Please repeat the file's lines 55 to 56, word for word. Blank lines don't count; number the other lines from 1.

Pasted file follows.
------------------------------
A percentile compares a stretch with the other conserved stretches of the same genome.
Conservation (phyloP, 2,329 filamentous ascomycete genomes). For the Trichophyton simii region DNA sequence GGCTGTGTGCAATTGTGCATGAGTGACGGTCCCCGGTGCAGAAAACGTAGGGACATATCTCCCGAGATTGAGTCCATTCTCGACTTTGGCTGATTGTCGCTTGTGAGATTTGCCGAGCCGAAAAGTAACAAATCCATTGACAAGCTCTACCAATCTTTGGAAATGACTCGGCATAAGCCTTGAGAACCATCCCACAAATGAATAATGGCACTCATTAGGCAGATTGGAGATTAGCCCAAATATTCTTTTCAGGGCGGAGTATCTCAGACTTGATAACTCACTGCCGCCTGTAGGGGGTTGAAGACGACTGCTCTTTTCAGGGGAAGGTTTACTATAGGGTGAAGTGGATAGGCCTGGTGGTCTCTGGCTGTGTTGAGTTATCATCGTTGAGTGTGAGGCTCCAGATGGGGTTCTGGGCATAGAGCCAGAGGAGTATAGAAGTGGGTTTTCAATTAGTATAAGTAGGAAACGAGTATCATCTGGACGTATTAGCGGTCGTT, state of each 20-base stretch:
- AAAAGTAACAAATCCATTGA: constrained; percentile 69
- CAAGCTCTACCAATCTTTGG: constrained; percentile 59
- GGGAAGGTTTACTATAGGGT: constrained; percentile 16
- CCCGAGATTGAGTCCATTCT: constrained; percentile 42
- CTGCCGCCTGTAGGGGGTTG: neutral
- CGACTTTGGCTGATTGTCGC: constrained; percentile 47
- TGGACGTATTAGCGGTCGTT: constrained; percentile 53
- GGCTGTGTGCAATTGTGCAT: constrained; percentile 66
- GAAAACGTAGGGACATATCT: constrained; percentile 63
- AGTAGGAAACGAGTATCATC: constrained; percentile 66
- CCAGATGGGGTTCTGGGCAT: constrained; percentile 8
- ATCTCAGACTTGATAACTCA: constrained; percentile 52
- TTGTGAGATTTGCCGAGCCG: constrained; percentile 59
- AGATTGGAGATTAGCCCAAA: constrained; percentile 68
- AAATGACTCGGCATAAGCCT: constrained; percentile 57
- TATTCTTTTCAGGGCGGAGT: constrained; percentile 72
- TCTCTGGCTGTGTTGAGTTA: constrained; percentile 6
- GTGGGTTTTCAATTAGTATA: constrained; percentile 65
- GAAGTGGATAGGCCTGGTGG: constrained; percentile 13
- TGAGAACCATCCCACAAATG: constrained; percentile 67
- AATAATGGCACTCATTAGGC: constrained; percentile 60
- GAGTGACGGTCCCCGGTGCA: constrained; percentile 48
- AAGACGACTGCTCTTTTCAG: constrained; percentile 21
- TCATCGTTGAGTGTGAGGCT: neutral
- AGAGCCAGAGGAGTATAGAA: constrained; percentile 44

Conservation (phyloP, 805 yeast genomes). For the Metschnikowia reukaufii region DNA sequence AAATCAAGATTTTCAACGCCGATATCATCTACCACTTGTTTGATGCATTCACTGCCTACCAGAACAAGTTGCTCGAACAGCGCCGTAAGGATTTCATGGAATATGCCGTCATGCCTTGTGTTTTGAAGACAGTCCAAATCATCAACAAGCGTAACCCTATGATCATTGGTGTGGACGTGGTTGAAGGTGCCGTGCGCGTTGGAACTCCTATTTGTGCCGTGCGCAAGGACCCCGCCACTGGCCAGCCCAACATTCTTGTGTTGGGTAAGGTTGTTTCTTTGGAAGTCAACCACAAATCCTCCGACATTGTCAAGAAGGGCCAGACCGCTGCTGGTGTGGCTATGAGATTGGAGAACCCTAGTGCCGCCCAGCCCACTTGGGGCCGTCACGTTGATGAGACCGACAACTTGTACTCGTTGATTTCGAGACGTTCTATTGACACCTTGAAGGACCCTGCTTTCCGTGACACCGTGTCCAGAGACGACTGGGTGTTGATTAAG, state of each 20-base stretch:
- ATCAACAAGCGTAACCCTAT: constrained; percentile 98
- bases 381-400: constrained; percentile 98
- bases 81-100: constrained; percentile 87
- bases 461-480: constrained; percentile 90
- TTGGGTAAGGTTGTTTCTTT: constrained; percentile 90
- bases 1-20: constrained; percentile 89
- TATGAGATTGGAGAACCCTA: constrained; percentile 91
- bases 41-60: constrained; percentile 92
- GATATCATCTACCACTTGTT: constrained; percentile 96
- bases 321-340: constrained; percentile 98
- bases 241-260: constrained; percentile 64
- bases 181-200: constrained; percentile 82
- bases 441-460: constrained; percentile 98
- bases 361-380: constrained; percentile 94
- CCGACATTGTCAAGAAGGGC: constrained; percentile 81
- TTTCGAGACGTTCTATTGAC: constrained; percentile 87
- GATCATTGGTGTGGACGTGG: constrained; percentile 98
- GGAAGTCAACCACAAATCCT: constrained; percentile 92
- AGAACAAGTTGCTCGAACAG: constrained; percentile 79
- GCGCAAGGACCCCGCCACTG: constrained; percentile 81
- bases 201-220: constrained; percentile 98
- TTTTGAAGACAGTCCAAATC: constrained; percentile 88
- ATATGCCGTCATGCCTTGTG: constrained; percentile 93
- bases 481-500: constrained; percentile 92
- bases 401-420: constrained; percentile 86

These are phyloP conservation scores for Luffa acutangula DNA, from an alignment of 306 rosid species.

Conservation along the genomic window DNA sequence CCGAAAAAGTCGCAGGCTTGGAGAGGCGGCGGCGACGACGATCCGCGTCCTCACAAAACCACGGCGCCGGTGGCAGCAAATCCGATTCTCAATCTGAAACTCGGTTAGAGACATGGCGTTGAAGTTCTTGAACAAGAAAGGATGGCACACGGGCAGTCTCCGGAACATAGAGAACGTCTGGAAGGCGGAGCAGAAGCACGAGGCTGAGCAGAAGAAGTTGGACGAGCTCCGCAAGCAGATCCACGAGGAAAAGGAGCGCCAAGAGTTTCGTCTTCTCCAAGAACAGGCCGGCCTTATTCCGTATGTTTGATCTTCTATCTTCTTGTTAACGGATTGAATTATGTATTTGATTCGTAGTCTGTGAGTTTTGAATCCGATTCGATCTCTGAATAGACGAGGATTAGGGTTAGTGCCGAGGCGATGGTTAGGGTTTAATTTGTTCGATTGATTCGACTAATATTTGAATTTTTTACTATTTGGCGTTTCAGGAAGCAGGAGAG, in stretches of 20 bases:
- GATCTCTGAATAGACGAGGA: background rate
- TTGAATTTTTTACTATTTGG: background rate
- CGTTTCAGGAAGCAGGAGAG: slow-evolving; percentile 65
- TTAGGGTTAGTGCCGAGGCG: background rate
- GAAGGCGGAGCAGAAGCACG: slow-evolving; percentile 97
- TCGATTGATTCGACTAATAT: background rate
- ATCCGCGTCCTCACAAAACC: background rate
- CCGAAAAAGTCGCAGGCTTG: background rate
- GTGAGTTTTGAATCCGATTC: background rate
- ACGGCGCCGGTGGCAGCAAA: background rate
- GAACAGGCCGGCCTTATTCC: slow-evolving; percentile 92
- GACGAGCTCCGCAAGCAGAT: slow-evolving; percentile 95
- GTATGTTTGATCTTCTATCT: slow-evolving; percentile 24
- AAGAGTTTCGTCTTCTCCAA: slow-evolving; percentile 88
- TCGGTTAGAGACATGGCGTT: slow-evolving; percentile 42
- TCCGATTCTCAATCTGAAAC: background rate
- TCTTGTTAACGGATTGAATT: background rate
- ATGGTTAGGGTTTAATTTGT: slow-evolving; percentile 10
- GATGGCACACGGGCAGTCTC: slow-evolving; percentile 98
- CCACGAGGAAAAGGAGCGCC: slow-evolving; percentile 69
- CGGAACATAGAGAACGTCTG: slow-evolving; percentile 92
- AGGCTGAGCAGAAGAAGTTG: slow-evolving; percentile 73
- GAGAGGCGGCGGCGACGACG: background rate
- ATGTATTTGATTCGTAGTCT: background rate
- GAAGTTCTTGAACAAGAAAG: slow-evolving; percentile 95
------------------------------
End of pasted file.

Conservation along the genomic window DNA sequence CCGAAAAAGTCGCAGGCTTGGAGAGGCGGCGGCGACGACGATCCGCGTCCTCACAAAACCACGGCGCCGGTGGCAGCAAATCCGATTCTCAATCTGAAACTCGGTTAGAGACATGGCGTTGAAGTTCTTGAACAAGAAAGGATGGCACACGGGCAGTCTCCGGAACATAGAGAACGTCTGGAAGGCGGAGCAGAAGCACGAGGCTGAGCAGAAGAAGTTGGACGAGCTCCGCAAGCAGATCCACGAGGAAAAGGAGCGCCAAGAGTTTCGTCTTCTCCAAGAACAGGCCGGCCTTATTCCGTATGTTTGATCTTCTATCTTCTTGTTAACGGATTGAATTATGTATTTGATTCGTAGTCTGTGAGTTTTGAATCCGATTCGATCTCTGAATAGACGAGGATTAGGGTTAGTGCCGAGGCGATGGTTAGGGTTTAATTTGTTCGATTGATTCGACTAATATTTGAATTTTTTACTATTTGGCGTTTCAGGAAGCAGGAGAG, in stretches of 20 bases:
- GATCTCTGAATAGACGAGGA: background rate